The errors for sample and reagent pipetting and absorbance analysis can thereby be separated and defined. The chemistry system itself can be evaluated for the integrity of each process step of the system. Pipetting and absorbance analysis can be evaluated separate from running an actual chemistry, which involves materials whose performance variables cannot be controlled by the operator, such as reagents, controls, and calibrators.
Once the performance characteristics of a chemistry analysis system are properly identified and tracked through repeated evaluations, a confidence level is generated for that system.
The absorbant data of each reactant product through the progression of the analysis now becomes very characteristic of the stepwise reactions of the multiple reactants involved in a chemistry analysis. Quality control for each step can be established. The establishment of such a quality control method builds into the system a means by which repeatable performance characteristics for each step of the reaction can be defined for any chemistry procedure applied to that system. Troubleshooting of chemistry result anomalies can be economically and specifically resolved, preventing expensive multiple replicate procedures where no known cause can be otherwise identified, which would direct the operator to the proper corrective action.
The invention will become even more apparent from the following detailed description with references to the scientific and mathmatical principles involved.
The molar absorbtivity of a specific chemical substance is based on its molecular weight, which is calculable from the Periodic Table of Elements, the concentration of the absorbant, and the pathlength at which it is analyzed. The absorbance will be quite specific for a given spectral line and will supported by Beer's Law, which states:
Beer's Law is the basis for all absorbance evaluations and is the prime design criteria for current commercial instrumentation, and therefore becomes a common denominator for all analytical instruments employing absorbance or transmittance as the analytical method. This is the basis for all further calculations of the kit results.
The linear regression procedure employed to compare a plurality of measured absorbances of a plurality of different prediluted chemical substances of known molar absorbtivity and concentration to a plurality of corresponding absorbance values calculated using Beer's Law for the chemical substance and the corresponding predilution level of the chemical substance is a least squares analysis yielding informaton about the comparison of each corresponding measured absorbance and precalculated absorbance in the form of a slope, intercept, coefficient of correlation, and a root mean squared deviation, also known as standard error of estimate.
The formula for correcting the plurality of measured absorbances to produce a single absorbance value for each prediluted level of chromophore that reflects the analytical conditions of a system having no analytical bias altering those measured absorbances and can be viewed as responding only to Beer's Law for that formulated chromophore is:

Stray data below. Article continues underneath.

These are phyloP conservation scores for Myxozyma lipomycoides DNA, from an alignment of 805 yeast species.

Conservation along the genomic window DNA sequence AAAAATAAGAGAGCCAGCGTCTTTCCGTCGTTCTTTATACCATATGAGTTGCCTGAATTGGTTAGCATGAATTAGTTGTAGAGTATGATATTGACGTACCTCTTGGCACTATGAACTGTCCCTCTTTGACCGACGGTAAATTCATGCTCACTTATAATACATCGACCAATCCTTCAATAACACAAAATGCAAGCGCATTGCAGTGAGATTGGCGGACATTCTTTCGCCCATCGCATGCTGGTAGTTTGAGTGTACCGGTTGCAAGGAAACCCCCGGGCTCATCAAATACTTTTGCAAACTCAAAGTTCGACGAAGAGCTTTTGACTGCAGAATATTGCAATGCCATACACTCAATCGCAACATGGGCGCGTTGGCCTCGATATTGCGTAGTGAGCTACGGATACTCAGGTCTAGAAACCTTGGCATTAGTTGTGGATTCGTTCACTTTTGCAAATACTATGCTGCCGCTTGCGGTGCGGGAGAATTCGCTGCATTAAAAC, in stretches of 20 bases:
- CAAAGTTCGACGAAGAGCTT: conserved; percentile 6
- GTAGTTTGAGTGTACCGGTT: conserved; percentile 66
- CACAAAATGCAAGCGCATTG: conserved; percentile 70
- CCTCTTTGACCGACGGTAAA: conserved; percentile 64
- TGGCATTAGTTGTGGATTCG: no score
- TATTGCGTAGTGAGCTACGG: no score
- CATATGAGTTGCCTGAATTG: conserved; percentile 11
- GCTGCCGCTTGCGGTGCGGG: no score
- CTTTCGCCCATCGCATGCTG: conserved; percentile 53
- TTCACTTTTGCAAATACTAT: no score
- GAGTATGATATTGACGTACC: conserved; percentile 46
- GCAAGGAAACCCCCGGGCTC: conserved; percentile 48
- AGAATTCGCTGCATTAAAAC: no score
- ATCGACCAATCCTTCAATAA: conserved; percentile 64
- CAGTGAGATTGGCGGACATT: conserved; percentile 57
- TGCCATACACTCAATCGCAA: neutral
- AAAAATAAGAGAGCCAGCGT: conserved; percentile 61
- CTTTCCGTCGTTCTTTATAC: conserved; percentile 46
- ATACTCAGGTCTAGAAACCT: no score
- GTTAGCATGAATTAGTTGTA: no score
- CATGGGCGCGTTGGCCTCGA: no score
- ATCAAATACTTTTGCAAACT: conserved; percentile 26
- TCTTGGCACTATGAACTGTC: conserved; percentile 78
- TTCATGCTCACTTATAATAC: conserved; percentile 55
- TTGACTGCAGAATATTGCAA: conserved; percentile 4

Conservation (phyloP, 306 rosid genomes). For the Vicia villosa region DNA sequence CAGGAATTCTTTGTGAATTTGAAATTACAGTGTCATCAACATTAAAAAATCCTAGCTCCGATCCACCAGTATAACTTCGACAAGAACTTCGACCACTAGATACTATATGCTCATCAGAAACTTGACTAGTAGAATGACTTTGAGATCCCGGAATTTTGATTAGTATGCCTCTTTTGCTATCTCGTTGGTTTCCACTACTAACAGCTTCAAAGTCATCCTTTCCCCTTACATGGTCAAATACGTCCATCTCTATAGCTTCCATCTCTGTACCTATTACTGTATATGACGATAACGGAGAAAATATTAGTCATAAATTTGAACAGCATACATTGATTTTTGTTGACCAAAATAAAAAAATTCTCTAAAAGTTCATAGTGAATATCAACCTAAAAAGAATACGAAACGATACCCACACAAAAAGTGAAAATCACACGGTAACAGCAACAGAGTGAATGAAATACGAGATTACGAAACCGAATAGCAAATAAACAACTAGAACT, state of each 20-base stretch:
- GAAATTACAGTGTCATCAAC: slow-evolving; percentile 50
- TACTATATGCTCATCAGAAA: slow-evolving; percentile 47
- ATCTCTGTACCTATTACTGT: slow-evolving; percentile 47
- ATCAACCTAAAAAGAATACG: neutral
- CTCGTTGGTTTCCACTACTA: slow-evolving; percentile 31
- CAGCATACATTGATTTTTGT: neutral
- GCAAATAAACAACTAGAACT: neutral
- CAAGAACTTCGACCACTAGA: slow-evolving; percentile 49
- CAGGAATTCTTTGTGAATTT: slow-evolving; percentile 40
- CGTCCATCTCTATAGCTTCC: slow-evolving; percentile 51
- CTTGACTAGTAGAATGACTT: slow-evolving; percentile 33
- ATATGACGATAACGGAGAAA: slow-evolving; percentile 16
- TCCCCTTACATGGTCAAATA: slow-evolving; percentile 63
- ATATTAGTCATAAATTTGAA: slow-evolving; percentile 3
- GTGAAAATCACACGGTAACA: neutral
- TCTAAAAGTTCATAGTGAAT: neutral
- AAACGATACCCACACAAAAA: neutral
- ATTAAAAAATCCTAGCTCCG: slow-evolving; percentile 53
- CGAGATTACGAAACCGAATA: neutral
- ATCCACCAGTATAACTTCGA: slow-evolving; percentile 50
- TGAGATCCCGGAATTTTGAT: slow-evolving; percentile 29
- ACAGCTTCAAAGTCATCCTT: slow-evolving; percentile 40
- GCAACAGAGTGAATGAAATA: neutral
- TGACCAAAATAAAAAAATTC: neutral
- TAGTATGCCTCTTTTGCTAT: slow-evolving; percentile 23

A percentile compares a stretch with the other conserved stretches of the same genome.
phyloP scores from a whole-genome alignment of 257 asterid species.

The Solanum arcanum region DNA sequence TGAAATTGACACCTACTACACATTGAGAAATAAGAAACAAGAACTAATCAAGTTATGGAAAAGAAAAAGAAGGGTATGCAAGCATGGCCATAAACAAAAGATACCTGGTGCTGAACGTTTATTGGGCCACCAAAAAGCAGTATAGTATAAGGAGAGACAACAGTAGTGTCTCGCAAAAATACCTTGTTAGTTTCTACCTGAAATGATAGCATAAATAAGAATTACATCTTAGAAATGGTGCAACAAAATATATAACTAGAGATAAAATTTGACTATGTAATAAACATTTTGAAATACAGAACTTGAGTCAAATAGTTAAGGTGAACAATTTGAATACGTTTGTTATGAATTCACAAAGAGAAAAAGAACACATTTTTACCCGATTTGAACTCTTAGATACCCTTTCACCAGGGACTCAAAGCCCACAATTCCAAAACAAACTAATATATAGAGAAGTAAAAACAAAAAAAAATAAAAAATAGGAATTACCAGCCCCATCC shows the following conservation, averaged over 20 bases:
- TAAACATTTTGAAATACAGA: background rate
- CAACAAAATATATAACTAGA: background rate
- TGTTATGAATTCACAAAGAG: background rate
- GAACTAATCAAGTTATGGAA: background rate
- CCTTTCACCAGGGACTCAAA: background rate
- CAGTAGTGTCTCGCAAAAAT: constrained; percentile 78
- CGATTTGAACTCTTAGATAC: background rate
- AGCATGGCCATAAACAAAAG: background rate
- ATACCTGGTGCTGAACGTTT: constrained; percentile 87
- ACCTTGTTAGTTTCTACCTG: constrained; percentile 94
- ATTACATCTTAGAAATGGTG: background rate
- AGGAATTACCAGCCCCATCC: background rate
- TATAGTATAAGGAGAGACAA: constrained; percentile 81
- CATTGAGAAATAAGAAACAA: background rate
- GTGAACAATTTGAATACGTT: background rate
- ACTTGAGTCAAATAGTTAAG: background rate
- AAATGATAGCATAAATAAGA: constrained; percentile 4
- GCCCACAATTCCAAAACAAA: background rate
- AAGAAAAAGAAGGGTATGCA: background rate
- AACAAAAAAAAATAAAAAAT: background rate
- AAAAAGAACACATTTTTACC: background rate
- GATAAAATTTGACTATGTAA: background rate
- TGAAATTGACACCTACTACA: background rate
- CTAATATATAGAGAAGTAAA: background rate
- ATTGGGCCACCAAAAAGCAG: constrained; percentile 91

Mean measured absorbance minus mean measured blank absorbance of buffer diluant minus the intercept divided by the slope equals the corrected absorbance.
This formula is accepted by the National Committee for Clinical Laboratory Standards as one that is designed to identify determinent differences in results of simular analyses.
The formulae describing the least squares analysis comparison line are:
Y=a.sub.o +a.sub.1 X (2)
Y=Any of the mean measured absorbance values of the prediluted chromophore.
X=The corresponding prediluted calculated absorbance value to that which was measured and chosen for Y.
The formula used to compute the coefficient of correlation is: ##EQU1## Y est=any predicted value of mean measured absorbance for the chromophore. Y=average of all mean measured absorbance values of the plurality of prediluted chromophore.
Y=mean measured absorbance value for each prediluted chromophore.
The term Σ(Y est-Y).sup.2 =((Y esti-Y)+(Y est2-Y) +. . . (Y estn-Y)).sup.2
The term Σ(Y-Y).sup.2 =((Y1-Y)+(Y2-Y)+. . . (Yn-Y)).sup.2
The formula used to compute root means squared deviation or standard error of estimate is: ##EQU2## Y=the mean measured absorbance value for each prediluted level of chromophore.
X=the calculated absorbance value for each prediluted chromophore.
N=number of xy data pairs
The term ΣY.sup.a =((Y1+Y2 . . . Yn)).sup.2
The term ΣY=(Y1=Y2 . . . Yn)
The term ΣXY=(X1Y1)+(X2Y2) . . . +(XnYn)
The corrected absorbance is divided by a unit absorbance value for the total volume analyzed in the measuring cuvette which is calculated using Beer's Law for the chosen chromophore and the total volume of chromophore concentrate plus buffer diluent delivered to the measuring cuvette. An example is:
The calculated absorbance of the chromophore concentrate divided by the total volume dilution (chromophore concentrate plus buffer) equals the unit absorbance value for the total volume of the chromophore concentrate plus buffer contained in the measuring cuvette (Absorbance value per microliter of total volume contained in the measuring cuvette).
The dispensed sample volume is now calculated using:
Equation 7: ##EQU3##